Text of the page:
Bavarian Forest

The Bavarian Forest lies in Eastern Bavaria and borders Austria and the Czech Republic (Bohemia). In an easterly direction, the low mountain range stretches into the Czech Republic where it is referred to as Bohemian Forest. The mountain range also stretches into Upper Austria where it forms the Sau Forest and the Mühlviertel. The Bavarian Forest’s northern part borders the region of Upper Palatinate.

It was only in the 19th century that the name Bavarian Forest was created in order to clearly distinct the region from the Bohemian Forest. It is speculated that this decision was taken in order to attract more tourists to the area. Before then, the region was used be called the Bohemian Forest or “der Woid” (“the forest”) on both sides of the border. The forest’s highest peaks are the Große Arber (1456 metres above sea level) and the Große Rachel (1453m). In 1970, the Bavarian Forest National Park was proclaimed Germany’s first national park. It includes some areas with dense virgin forest. Due to air pollution and Borkenkäfer, large stretches of the spruce high forests which used to dominate that region werewiped out in the mid-fifties of the 20th century. This is why today you find lots of unusual but diverse types of new natural forests in that area – one of the reasons why the park is not only a widely recognized tourism destination, but also serves as a vivid example for nature conservation education, natural science and cultural history.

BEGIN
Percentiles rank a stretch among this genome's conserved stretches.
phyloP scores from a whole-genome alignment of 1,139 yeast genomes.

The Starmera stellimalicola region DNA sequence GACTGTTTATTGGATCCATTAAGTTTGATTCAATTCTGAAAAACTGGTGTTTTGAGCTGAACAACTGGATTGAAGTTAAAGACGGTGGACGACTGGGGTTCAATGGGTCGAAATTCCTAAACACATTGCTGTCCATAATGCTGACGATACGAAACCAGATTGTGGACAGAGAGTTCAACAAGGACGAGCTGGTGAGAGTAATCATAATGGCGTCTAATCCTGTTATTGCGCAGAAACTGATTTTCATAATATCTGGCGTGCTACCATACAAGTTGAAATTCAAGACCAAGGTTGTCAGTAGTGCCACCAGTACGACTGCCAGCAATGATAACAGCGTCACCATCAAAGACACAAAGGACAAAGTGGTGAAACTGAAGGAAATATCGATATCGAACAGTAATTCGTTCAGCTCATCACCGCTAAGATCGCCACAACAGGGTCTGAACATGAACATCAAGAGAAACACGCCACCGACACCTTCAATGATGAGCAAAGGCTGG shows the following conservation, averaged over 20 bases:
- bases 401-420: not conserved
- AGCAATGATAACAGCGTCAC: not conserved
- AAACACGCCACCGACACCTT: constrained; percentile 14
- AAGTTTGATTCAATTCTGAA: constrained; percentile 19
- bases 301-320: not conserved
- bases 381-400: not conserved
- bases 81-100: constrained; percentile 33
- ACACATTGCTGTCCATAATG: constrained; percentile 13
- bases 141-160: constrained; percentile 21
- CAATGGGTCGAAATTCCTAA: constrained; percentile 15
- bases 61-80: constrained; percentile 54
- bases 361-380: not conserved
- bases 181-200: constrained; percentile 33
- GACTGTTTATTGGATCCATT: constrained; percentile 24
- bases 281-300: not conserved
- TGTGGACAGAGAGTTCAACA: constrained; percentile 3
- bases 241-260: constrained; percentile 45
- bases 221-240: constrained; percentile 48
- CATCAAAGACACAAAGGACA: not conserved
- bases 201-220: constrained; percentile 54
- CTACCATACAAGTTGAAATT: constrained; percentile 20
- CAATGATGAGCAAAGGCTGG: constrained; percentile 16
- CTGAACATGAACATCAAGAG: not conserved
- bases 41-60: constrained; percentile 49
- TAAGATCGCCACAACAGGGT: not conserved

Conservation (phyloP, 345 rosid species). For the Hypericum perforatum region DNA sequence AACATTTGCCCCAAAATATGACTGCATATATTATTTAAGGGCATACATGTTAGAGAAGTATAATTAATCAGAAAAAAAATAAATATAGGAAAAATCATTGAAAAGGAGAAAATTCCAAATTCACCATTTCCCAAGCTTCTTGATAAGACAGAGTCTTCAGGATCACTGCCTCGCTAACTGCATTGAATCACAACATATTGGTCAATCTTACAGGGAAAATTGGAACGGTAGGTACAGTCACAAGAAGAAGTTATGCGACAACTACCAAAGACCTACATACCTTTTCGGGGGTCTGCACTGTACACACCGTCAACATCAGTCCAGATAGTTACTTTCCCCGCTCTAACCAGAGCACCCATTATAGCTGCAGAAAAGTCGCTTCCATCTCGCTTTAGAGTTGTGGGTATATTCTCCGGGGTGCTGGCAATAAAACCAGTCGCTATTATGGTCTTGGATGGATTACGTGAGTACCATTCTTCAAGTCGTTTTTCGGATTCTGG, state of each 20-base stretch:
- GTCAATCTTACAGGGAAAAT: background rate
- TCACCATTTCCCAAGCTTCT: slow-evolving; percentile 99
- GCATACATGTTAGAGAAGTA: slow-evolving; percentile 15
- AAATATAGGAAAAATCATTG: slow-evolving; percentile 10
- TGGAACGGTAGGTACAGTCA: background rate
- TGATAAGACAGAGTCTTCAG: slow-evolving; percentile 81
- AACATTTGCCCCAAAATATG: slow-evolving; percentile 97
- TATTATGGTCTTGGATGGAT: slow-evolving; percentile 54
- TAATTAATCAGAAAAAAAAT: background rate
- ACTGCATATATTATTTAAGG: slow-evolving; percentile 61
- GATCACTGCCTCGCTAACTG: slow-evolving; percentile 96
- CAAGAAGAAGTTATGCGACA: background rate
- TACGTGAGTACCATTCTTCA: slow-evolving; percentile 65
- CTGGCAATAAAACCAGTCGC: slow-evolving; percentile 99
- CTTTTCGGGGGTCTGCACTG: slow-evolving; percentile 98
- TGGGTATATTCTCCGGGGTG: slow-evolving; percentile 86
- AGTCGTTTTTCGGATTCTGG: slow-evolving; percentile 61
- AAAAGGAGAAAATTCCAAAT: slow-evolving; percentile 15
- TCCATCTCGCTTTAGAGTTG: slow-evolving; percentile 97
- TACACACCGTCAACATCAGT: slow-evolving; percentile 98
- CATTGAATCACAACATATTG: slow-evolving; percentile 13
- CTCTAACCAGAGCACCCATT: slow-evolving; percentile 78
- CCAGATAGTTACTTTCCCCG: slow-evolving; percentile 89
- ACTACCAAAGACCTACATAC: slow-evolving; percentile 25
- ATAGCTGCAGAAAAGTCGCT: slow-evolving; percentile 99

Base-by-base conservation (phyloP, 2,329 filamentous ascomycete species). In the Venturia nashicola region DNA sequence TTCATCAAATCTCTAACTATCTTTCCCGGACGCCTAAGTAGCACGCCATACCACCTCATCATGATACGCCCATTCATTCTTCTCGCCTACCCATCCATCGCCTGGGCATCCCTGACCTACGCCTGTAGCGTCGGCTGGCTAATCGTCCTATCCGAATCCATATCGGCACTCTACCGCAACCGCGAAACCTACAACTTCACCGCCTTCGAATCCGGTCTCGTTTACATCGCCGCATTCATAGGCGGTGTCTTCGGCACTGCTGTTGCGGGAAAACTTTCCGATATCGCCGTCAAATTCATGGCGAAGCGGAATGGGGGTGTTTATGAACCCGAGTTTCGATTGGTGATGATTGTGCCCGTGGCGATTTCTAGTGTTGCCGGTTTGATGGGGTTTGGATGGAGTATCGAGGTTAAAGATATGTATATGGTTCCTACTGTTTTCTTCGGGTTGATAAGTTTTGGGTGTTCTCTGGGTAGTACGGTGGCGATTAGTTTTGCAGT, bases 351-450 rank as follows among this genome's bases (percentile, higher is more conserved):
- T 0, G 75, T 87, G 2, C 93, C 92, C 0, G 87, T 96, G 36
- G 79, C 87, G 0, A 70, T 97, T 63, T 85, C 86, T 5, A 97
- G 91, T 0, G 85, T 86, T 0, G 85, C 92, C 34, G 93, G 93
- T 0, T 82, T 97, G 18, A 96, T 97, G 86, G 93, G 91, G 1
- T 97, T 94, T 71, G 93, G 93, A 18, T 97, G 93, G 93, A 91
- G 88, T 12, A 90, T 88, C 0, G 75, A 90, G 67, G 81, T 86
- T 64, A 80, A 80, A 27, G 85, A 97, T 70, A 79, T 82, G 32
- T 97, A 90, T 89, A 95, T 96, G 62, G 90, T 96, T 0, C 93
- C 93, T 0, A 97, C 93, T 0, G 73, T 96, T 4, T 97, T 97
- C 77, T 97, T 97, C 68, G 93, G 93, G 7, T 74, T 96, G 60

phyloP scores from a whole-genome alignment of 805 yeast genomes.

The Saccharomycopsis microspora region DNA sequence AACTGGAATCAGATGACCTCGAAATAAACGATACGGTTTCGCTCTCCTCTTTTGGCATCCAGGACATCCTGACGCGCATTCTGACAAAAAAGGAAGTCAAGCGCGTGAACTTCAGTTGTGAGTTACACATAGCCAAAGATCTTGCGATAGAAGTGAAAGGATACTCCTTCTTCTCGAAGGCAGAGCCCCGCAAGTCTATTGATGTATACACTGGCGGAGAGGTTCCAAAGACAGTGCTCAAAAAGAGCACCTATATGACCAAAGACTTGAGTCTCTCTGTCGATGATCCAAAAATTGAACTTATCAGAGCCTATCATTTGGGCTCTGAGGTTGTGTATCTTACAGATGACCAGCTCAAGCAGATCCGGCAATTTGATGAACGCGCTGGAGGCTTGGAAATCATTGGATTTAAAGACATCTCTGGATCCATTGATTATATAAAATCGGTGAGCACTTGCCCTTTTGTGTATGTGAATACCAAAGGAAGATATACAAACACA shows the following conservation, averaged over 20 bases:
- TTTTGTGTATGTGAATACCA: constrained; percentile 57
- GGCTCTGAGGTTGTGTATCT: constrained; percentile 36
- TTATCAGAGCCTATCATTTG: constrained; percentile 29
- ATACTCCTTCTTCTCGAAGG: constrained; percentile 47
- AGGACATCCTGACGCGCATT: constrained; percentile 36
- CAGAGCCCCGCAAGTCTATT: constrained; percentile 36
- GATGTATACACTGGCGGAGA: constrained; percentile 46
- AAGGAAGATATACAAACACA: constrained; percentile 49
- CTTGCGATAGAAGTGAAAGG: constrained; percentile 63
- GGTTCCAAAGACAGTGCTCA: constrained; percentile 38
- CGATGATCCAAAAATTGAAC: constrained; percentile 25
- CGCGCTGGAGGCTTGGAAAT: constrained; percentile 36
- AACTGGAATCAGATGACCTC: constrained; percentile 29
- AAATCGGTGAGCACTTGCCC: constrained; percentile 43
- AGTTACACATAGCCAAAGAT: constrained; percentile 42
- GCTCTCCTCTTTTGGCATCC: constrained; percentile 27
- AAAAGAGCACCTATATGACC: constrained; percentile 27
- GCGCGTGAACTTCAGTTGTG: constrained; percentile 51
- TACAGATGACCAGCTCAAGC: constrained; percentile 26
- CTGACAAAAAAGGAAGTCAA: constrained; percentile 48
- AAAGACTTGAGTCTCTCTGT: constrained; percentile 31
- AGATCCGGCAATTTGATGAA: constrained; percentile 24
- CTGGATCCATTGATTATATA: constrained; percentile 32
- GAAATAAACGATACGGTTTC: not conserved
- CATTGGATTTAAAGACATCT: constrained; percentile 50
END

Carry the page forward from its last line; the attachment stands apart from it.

Tourism is one of the, if not the most important economic source of income for the region. Apart from being a popular destination for hikers and winter sports fans, the Bavarian Forest is also very well known for its many glassblowing factories and wood carving workshops.